Harps Food Stores is using artificial intelligence (AI) software to improve and optimize decision-making around pricing and promotions by studying sales data from years past.
The 87-store chain launched a partnership with Toronto-based Daisy Intelligence in early 2017 to help it review which products should be featured in its circulars. Harps, which does not have a frequent shopper card program, provided Daisy Intelligence with two years’ worth of information from its T-log. “That is all of the transactional information across all of our stores,” said David Ganoung, vice president of marketing at Springdale, Ark.-based Harps. He added that Harps also gave Daisy Intelligence pricing information including ad items or items that may have been an in-store special.
“We are now getting ready to hop into price optimization and forecasting where they can go back and tell us what in a future ad will be our best item and allow us to target those with our manufacturers to get the best deal,” Ganoung said.
“Daisy Intelligence now gives us the ability to see all of the associated sales related to every item,” Ganoung said. “We can look across all transactions and see what is the impact of that one item in the basket.”
“Our goal is to help retailers decide what products they should promote, what prices they should charge and how much inventory they should allocate,” said Gary Saarenvirta, CEO of Daisy Intelligence. “Those are the three core decisions that retailers make every week.”
Daisy’s AI tells Harps what were the baseline sales of an item in an ad, along with the incremental lift the chain got by promoting it, along with associated sales that were driven by having the item in the ad, and what other like items the featured item cannibalized.
“It tells us the net promotional effectiveness of that item,” Ganoung said. “It helps us to score, or rank, our ad blocks on what they did to drive sales.”
When working with a retailer, Daisy Intelligence will study several years’ worth of sales, examining every single transaction receipt. “We know what products are bought together and how frequently. We know about seasonality and purchasing habits,” Saarenvirta said. “We are taking into account literally millions of attributes about how consumers purchase products. Our objective is to double a grocer’s profits. If we can grow their sales by more than 3% we can double their net margin, and we’ve been able to do that with some core clients.”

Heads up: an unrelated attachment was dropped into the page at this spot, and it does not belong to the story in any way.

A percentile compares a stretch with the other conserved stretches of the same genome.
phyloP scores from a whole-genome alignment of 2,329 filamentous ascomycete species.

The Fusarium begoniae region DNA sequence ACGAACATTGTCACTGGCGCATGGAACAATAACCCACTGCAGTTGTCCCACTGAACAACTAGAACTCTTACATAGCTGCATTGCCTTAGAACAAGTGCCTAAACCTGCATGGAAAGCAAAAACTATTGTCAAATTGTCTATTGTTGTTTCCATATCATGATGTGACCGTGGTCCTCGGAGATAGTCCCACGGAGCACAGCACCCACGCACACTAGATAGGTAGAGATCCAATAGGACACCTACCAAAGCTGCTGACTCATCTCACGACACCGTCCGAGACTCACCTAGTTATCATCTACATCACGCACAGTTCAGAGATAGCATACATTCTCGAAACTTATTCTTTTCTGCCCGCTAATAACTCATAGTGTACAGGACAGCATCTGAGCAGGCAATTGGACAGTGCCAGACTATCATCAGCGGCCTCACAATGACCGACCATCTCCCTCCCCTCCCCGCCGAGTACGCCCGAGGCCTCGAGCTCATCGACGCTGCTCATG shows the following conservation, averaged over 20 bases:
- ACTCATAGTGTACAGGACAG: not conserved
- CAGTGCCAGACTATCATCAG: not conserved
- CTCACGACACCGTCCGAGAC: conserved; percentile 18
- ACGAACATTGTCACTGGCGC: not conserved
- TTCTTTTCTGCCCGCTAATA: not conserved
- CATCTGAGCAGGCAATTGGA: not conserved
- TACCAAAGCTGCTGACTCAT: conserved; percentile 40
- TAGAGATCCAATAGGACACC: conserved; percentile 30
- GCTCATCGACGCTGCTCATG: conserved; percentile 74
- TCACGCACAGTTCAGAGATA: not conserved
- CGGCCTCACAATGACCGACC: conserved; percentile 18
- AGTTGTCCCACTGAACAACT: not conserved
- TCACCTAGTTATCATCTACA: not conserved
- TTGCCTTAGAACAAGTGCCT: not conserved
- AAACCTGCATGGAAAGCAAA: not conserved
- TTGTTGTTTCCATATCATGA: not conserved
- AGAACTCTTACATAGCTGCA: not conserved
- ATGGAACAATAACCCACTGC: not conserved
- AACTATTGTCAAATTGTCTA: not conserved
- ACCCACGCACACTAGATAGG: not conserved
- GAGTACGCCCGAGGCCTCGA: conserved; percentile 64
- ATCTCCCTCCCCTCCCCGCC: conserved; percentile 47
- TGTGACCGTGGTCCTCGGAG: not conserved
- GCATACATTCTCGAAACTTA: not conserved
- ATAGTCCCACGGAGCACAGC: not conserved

If a retailer has a frequent shopper program, Daisy Intelligence can look into the consumer’s pantry, refrigerator and freezer and see patterns that span years of product usage. “Even without that we’re able to double a retailer’s profitability even without knowing their customer,” said Saarenvirta (left).
Retailers sign a one-year contract and then pay Daisy Intelligence a monthly fee. “It takes us one or two months to get up and running and then in month three we start delivering decisions and recommendations,” Saarenvirta said. “We typically work with the category managers and we have client teams that work with the client to make sure they are getting the most value out of our recommendations.”
In addition to Harps, Daisy is working with Walmart Canada and several other retailers in its native Canada, along with Earth Fare and four other clients in the United States.
“Our system recommends a decision and the retailer can follow that decision or override it if they feel they know something that our system didn’t,” Saarenvirta noted.
Because Harps buys off a promotional calendar from its warehouse, Associated Wholesale Grocers, there are some “built-in handcuffs” that have kept Daisy’s AI from being 100% optimized, Ganoung said. However, the information has already greatly helped Harps’ buyers.
“At their fingertips, our buyers have the ability to type in a UPC and they can see how elastic the pricing of that item is and how it impacts movement,” Ganoung said. “They can see the associated lift by item. We can’t wait for this to take us to the next level.”
“The application of AI in improving the promotional impact is a natural,” said Bill Bishop, chief architect of Brick Meets Click, a consulting firm based in Barrington, Ill. “They can tell if people have a tendency to buy ahead, so if the transaction shows a couple of purchases, but one of them was borrowed from three weeks in the future, they account for that. There is a high likelihood that this kind of thing will be the way that ads are done in the future.”